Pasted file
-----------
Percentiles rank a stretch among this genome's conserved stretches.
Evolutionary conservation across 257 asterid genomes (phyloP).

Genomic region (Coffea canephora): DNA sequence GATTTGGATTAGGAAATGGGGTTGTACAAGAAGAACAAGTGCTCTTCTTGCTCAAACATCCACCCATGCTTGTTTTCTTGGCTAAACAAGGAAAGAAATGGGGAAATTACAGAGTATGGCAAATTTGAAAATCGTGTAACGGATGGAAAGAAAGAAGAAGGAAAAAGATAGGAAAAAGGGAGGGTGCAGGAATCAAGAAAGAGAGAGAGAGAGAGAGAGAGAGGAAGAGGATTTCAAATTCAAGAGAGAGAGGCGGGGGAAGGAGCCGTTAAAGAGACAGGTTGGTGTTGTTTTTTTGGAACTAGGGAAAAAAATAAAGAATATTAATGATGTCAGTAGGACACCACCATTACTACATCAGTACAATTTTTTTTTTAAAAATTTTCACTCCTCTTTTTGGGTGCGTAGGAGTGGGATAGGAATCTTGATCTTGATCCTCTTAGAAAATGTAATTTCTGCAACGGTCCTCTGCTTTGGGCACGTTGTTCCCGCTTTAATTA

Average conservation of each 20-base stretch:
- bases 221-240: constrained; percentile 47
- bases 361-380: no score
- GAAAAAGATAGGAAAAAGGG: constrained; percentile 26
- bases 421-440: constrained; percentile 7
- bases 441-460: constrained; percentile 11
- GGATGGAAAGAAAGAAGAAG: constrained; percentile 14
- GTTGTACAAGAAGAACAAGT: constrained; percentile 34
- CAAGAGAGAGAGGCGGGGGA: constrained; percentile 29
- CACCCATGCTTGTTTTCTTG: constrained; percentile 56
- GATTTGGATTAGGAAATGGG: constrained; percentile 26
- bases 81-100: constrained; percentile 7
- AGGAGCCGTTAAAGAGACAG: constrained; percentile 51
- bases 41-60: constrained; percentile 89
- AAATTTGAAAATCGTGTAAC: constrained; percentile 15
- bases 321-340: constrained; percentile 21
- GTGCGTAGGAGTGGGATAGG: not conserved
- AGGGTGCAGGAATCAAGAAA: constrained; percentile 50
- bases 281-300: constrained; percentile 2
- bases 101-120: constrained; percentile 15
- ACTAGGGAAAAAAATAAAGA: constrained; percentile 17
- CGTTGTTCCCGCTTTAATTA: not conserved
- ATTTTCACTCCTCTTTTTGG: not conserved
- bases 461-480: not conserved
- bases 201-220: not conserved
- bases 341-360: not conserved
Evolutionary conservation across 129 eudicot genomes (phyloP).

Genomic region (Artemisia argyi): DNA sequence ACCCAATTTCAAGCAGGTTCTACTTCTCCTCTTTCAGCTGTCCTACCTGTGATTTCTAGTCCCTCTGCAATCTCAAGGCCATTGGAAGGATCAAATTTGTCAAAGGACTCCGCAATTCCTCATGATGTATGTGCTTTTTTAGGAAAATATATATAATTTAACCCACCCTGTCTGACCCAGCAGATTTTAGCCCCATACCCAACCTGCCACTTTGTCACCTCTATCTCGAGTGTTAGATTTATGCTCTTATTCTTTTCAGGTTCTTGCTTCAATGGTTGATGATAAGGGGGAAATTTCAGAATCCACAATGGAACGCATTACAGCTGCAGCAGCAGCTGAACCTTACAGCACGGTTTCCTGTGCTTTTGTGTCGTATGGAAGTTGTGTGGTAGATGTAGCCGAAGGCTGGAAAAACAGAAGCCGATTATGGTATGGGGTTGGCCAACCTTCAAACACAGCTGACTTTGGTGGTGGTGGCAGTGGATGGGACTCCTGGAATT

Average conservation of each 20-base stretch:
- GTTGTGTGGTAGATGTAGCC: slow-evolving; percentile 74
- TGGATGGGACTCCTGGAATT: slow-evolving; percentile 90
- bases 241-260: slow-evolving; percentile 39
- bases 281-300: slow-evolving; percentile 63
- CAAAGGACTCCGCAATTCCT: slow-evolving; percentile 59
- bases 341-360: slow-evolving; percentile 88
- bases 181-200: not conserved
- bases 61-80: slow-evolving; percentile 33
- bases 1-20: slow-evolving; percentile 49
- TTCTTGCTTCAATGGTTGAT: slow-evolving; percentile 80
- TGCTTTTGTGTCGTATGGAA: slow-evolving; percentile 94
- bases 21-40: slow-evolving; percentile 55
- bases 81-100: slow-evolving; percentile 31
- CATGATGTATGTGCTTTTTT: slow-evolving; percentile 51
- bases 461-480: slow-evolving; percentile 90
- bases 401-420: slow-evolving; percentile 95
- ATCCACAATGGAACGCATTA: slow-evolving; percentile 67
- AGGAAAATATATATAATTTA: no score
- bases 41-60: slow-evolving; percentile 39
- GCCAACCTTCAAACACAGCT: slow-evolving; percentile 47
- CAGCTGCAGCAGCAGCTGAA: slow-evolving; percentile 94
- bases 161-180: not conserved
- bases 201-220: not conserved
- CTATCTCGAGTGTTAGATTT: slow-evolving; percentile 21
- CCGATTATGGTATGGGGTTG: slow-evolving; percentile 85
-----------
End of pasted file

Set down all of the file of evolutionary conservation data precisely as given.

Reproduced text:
Percentiles rank a stretch among this genome's conserved stretches.
Evolutionary conservation across 257 asterid genomes (phyloP).

Genomic region (Coffea canephora): DNA sequence GATTTGGATTAGGAAATGGGGTTGTACAAGAAGAACAAGTGCTCTTCTTGCTCAAACATCCACCCATGCTTGTTTTCTTGGCTAAACAAGGAAAGAAATGGGGAAATTACAGAGTATGGCAAATTTGAAAATCGTGTAACGGATGGAAAGAAAGAAGAAGGAAAAAGATAGGAAAAAGGGAGGGTGCAGGAATCAAGAAAGAGAGAGAGAGAGAGAGAGAGAGGAAGAGGATTTCAAATTCAAGAGAGAGAGGCGGGGGAAGGAGCCGTTAAAGAGACAGGTTGGTGTTGTTTTTTTGGAACTAGGGAAAAAAATAAAGAATATTAATGATGTCAGTAGGACACCACCATTACTACATCAGTACAATTTTTTTTTTAAAAATTTTCACTCCTCTTTTTGGGTGCGTAGGAGTGGGATAGGAATCTTGATCTTGATCCTCTTAGAAAATGTAATTTCTGCAACGGTCCTCTGCTTTGGGCACGTTGTTCCCGCTTTAATTA

Average conservation of each 20-base stretch:
- bases 221-240: constrained; percentile 47
- bases 361-380: no score
- GAAAAAGATAGGAAAAAGGG: constrained; percentile 26
- bases 421-440: constrained; percentile 7
- bases 441-460: constrained; percentile 11
- GGATGGAAAGAAAGAAGAAG: constrained; percentile 14
- GTTGTACAAGAAGAACAAGT: constrained; percentile 34
- CAAGAGAGAGAGGCGGGGGA: constrained; percentile 29
- CACCCATGCTTGTTTTCTTG: constrained; percentile 56
- GATTTGGATTAGGAAATGGG: constrained; percentile 26
- bases 81-100: constrained; percentile 7
- AGGAGCCGTTAAAGAGACAG: constrained; percentile 51
- bases 41-60: constrained; percentile 89
- AAATTTGAAAATCGTGTAAC: constrained; percentile 15
- bases 321-340: constrained; percentile 21
- GTGCGTAGGAGTGGGATAGG: not conserved
- AGGGTGCAGGAATCAAGAAA: constrained; percentile 50
- bases 281-300: constrained; percentile 2
- bases 101-120: constrained; percentile 15
- ACTAGGGAAAAAAATAAAGA: constrained; percentile 17
- CGTTGTTCCCGCTTTAATTA: not conserved
- ATTTTCACTCCTCTTTTTGG: not conserved
- bases 461-480: not conserved
- bases 201-220: not conserved
- bases 341-360: not conserved
Evolutionary conservation across 129 eudicot genomes (phyloP).

Genomic region (Artemisia argyi): DNA sequence ACCCAATTTCAAGCAGGTTCTACTTCTCCTCTTTCAGCTGTCCTACCTGTGATTTCTAGTCCCTCTGCAATCTCAAGGCCATTGGAAGGATCAAATTTGTCAAAGGACTCCGCAATTCCTCATGATGTATGTGCTTTTTTAGGAAAATATATATAATTTAACCCACCCTGTCTGACCCAGCAGATTTTAGCCCCATACCCAACCTGCCACTTTGTCACCTCTATCTCGAGTGTTAGATTTATGCTCTTATTCTTTTCAGGTTCTTGCTTCAATGGTTGATGATAAGGGGGAAATTTCAGAATCCACAATGGAACGCATTACAGCTGCAGCAGCAGCTGAACCTTACAGCACGGTTTCCTGTGCTTTTGTGTCGTATGGAAGTTGTGTGGTAGATGTAGCCGAAGGCTGGAAAAACAGAAGCCGATTATGGTATGGGGTTGGCCAACCTTCAAACACAGCTGACTTTGGTGGTGGTGGCAGTGGATGGGACTCCTGGAATT

Average conservation of each 20-base stretch:
- GTTGTGTGGTAGATGTAGCC: slow-evolving; percentile 74
- TGGATGGGACTCCTGGAATT: slow-evolving; percentile 90
- bases 241-260: slow-evolving; percentile 39
- bases 281-300: slow-evolving; percentile 63
- CAAAGGACTCCGCAATTCCT: slow-evolving; percentile 59
- bases 341-360: slow-evolving; percentile 88
- bases 181-200: not conserved
- bases 61-80: slow-evolving; percentile 33
- bases 1-20: slow-evolving; percentile 49
- TTCTTGCTTCAATGGTTGAT: slow-evolving; percentile 80
- TGCTTTTGTGTCGTATGGAA: slow-evolving; percentile 94
- bases 21-40: slow-evolving; percentile 55
- bases 81-100: slow-evolving; percentile 31
- CATGATGTATGTGCTTTTTT: slow-evolving; percentile 51
- bases 461-480: slow-evolving; percentile 90
- bases 401-420: slow-evolving; percentile 95
- ATCCACAATGGAACGCATTA: slow-evolving; percentile 67
- AGGAAAATATATATAATTTA: no score
- bases 41-60: slow-evolving; percentile 39
- GCCAACCTTCAAACACAGCT: slow-evolving; percentile 47
- CAGCTGCAGCAGCAGCTGAA: slow-evolving; percentile 94
- bases 161-180: not conserved
- bases 201-220: not conserved
- CTATCTCGAGTGTTAGATTT: slow-evolving; percentile 21
- CCGATTATGGTATGGGGTTG: slow-evolving; percentile 85